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Vatera

Introducing Vatera

vatera12454Vatera is one of the longest beaches in Greece and the best place to be if you are traveling with your family or are looking for a quiet place to enjoy the sea and nature as well as good food. It stretches for 8 km in length and has a width of almost 30 – 50 meters. It contribute to the consistent awards of the EU Blue Flag each year. The village of Vatera itself stretches for 8 kilometers and is made up of some really nice taverns, several beach bars and coffee shops, mini markets, bakeries and pharmacies.

On its western edge, at Cape Agios Fokas, the sparse ruins of an ancient Temple of Dionysos occupy a headland overlooking the sea. In the cove between the beach and the cape, evidence indicates an ancient military encampment. Indeed, some historians believe this is the place Homer was referring to in the Iliad as the resting point for Greek armies besieging Troy.

Vatera’s ancient history includes fossils dating back 5.5 million years, including remains of a tortoise as big as a Volkswagen Bug, though possibly faster, and fossils of a gigantic horse and gazelle. The inviting Vrisa Natural History Museum, in Vryssa’s old schoolhouse, displays these and other significant remains.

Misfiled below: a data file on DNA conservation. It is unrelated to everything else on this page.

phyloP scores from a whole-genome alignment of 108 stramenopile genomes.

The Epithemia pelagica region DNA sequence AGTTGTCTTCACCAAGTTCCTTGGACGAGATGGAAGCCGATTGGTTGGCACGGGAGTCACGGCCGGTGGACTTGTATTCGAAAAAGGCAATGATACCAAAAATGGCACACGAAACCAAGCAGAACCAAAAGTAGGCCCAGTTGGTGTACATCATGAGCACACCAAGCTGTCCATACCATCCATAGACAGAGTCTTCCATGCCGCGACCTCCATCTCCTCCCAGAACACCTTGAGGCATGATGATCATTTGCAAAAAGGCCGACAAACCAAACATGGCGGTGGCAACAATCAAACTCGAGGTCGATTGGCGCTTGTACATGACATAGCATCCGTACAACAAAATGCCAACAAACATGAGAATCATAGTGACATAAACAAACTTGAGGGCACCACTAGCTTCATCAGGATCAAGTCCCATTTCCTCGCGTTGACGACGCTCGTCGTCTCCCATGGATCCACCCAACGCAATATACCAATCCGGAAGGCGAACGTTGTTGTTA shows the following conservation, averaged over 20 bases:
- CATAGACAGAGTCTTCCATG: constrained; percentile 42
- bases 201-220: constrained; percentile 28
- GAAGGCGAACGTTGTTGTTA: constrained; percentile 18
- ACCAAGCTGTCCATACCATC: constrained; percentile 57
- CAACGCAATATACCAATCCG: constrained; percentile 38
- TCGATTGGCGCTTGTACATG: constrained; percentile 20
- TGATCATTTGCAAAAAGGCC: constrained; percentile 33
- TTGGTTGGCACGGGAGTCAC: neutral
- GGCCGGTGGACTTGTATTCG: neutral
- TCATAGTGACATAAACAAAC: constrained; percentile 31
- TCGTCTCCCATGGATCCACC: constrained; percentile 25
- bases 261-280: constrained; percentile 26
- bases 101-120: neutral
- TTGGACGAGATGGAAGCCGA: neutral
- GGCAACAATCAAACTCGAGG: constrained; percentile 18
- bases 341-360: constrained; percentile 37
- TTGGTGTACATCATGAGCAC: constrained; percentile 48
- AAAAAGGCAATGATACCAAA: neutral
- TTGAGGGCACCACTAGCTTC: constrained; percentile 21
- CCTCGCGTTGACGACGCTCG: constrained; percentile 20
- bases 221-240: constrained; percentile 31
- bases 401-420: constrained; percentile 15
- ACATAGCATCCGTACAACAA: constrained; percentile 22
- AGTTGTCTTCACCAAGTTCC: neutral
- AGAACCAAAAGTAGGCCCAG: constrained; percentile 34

Polyhnitos, 10km north of Vatera on the road back to Mytilini town, is known for its two nearby hot springs, among the hottest in Europe. The more popular of the two, the Hot Springs of Polyhnitos, await just 1.5km east of the village, set in a pretty, renovated Byzantine building, with some of Europe’s warmest bath temperatures at 40°C (104°F). Rheumatism, arthritis, skin diseases and gynaecological problems are treated here, along with the chance to simply enjoy a relaxing soak. Professional massage is available, and there’s a small cafe on the grounds for drinks, lunch and dinner. A nearby, smaller hot spring, Lisvorio Spa, 5km north of Polyhnitos, is popular for baths and massage.

About 5km northwest of Polyhnitos, the fishing port of Skala Polyhnitou lies on the Gulf of Kalloni, where caïques bob at the docks and fishermen untangle their nets. It’s great for low-key seafood dinners at sunset. If you want lower-key yet, head 6km west to seaside village of Nifidha.